Article
The first generation of outdoor LED lighting products sold themselves on
 their energy and maintenance savings. The economic advantages they 
offered versus traditional lamps and fixtures were, indeed, significant.
 But now manufacturers are taking advantage of digital technology to 
create products offering entirely new capabilities. Advanced 
lighting-effect options are among the features giving both homeowners 
and facility managers more creative flexibility in their exterior 
lighting plans.

Today’s Exterior LEDs Offering Some New Bright Ideas

Chuck Ross
The first generation of outdoor LED lighting products sold themselves on their energy and maintenance savings. The economic advantages they offered versus traditional lamps and fixtures were, indeed, significant. But now manufacturers are taking advantage of digital technology to create products offering entirely new capabilities. Advanced lighting-effect options are among the features giving both homeowners and facility managers more creative flexibility in their exterior lighting plans.

Now that their first costs have come down significantly, LED products’ economic advantages are clear to see. Today, an 11- or 12-watt LED exterior accent flood fixture has the same brightness, measured in lumens, as an old-school, 90-watt halogen PAR38 product. And the LED will keep shining up to 50,000 hours or more, up to 10 times longer than a similar halogen lamp or fixture. In commercial settings, especially, that longevity can mean much less time spent replacing burnt-out lamps.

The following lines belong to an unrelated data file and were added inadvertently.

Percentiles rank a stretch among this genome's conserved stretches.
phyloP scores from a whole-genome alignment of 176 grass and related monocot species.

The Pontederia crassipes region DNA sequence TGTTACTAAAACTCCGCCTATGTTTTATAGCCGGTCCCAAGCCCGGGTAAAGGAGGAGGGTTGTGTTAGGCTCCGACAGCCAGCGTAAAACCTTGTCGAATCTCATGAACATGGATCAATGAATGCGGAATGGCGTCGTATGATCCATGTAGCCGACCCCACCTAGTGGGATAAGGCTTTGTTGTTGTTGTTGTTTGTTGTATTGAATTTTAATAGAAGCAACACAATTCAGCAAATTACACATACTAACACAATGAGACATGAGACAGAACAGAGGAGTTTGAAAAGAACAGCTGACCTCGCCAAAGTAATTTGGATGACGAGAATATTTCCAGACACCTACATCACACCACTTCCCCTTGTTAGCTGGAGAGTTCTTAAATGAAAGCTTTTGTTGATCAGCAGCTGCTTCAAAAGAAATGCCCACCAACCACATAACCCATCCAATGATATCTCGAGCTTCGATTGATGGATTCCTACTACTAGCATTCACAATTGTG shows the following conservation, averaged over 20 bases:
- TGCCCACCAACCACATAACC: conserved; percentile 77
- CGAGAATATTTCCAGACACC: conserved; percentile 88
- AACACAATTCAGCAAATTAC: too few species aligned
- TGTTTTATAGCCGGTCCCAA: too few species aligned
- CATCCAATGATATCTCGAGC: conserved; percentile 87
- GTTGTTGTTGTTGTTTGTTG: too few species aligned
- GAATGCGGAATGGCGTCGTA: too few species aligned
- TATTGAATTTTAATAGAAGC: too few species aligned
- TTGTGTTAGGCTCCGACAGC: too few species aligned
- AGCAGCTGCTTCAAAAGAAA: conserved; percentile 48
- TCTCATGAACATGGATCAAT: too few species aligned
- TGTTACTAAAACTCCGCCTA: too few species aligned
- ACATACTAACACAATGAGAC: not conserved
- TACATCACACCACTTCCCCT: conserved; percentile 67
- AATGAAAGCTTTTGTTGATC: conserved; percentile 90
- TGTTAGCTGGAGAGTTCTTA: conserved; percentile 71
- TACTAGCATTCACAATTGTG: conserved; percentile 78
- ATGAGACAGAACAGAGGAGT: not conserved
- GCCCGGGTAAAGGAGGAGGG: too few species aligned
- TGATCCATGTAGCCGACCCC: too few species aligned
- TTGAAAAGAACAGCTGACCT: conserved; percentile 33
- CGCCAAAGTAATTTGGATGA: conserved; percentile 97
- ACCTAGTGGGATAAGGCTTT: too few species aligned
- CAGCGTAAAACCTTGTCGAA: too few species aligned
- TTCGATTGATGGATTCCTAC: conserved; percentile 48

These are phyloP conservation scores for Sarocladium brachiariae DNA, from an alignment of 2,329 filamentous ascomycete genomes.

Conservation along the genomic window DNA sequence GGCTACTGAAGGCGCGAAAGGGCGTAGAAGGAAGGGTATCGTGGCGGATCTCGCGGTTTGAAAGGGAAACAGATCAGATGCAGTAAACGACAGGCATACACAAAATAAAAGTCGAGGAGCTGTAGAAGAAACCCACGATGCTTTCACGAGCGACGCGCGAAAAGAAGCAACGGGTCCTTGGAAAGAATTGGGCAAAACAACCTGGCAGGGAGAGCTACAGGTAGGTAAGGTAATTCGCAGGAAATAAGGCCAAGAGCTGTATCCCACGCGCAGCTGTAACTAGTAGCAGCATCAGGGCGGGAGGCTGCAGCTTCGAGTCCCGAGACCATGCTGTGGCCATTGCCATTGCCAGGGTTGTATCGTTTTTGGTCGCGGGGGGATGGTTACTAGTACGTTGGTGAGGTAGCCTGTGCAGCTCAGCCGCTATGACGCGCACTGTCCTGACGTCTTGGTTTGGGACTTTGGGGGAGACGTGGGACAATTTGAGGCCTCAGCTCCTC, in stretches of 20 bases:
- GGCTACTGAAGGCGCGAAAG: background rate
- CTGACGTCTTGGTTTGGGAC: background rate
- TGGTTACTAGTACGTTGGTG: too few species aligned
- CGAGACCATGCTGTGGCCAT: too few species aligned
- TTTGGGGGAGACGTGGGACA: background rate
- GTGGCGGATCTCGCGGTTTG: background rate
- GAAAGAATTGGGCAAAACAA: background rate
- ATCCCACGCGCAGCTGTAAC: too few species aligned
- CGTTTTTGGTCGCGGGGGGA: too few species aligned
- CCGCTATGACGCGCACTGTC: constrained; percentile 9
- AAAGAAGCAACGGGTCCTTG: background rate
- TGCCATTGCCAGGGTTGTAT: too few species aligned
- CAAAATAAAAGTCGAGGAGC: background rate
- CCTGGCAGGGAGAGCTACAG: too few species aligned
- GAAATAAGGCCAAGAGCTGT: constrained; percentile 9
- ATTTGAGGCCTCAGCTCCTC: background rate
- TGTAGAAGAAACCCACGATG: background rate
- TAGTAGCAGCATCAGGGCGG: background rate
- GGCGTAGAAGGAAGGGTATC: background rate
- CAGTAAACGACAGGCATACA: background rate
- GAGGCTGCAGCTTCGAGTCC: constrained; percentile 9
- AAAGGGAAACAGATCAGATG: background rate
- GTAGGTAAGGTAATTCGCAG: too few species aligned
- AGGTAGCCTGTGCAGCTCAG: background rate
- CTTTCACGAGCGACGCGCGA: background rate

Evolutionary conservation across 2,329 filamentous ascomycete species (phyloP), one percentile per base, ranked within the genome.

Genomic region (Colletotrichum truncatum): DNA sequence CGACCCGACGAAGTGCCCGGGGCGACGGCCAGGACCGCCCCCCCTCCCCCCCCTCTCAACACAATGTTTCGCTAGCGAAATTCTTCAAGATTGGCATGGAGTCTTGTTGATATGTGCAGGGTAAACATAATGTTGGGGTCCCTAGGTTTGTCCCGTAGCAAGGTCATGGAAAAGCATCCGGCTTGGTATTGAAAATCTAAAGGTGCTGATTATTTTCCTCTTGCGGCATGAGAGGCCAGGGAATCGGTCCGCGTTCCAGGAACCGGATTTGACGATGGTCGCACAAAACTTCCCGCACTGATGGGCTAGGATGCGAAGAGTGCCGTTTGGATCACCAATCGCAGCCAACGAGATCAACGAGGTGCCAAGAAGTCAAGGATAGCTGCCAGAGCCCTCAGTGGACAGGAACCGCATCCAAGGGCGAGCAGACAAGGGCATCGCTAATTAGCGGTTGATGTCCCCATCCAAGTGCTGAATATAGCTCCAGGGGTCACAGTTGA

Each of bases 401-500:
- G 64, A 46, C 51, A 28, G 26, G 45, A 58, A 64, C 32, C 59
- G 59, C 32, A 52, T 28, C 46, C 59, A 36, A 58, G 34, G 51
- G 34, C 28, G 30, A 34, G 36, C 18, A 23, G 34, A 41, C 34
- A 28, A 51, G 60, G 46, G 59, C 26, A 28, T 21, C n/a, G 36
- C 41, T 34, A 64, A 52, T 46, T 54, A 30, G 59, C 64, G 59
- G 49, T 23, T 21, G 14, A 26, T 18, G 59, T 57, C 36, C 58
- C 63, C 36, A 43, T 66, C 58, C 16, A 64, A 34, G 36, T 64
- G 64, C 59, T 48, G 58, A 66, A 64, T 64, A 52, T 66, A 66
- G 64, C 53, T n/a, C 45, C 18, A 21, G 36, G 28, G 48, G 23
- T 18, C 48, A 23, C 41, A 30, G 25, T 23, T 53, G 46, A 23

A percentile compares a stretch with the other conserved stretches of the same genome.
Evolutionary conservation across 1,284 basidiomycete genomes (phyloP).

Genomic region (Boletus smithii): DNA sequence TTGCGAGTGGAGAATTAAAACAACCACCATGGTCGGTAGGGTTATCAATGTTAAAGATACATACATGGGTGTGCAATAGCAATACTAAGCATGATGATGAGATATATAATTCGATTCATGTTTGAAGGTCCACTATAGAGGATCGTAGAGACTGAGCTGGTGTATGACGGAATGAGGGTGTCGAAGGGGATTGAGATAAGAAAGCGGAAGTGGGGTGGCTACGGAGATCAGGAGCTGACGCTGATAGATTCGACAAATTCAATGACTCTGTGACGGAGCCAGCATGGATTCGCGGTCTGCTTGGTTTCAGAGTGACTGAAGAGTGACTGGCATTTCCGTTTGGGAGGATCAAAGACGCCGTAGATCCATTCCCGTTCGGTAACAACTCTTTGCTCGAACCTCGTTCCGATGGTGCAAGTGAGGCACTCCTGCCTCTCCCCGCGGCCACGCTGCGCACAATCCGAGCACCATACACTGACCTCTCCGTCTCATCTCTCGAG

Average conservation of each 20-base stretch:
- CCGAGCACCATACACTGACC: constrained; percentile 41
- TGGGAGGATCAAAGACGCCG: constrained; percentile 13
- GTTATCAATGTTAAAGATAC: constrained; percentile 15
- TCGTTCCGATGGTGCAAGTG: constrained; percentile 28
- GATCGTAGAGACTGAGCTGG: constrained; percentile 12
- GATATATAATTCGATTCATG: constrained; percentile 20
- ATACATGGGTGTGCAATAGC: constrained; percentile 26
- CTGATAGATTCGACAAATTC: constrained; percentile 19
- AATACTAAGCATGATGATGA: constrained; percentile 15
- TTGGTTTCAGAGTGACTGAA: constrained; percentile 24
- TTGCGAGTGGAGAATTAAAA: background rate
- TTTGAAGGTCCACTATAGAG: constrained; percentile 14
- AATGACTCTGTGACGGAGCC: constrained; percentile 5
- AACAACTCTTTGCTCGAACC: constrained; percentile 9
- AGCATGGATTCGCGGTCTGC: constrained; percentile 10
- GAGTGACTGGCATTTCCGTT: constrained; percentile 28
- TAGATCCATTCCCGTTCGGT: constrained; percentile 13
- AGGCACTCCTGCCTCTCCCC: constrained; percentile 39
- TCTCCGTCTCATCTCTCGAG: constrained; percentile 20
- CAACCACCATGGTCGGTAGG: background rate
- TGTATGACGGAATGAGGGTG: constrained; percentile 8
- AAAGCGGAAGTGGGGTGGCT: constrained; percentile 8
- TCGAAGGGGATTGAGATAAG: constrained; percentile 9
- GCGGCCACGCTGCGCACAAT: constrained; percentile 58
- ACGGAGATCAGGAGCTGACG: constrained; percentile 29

Having made the economic case, LED manufacturers have begun making the argument that they also offer significantly stronger technological capabilities, as well. For example, color can be a big part of exterior lighting plans, and a number of manufacturers now offer RGB (red/green/blue) color changing fixtures and lamps. Not only can these products offer a larger color palette than traditional versions, they also can be much easier to control. Thanks to their digital design, LEDs lend themselves easily to wireless, app-based approaches accessible using smartphones and other mobile devices.

More recently, LED fixture developers have added greater flexibility to lumen output, as well. Especially with accent applications, designers and homeowners might not know for sure exactly how brightly they might want a wall or landscape feature illuminated until a fixture is in place. And lighting needs can change over time, as plants grow or new hardscape is added – especially given a fixture lifespan that could easily exceed a decade. New variable output fixtures can offer several lumen settings, with onboard controls enabling easy switching between them. Creating new ways for fixtures to adapt to evolving needs is yet another way LEDs can save owners money, beyond by simply reducing energy use.
Photo courtesy of Kichler Lighting
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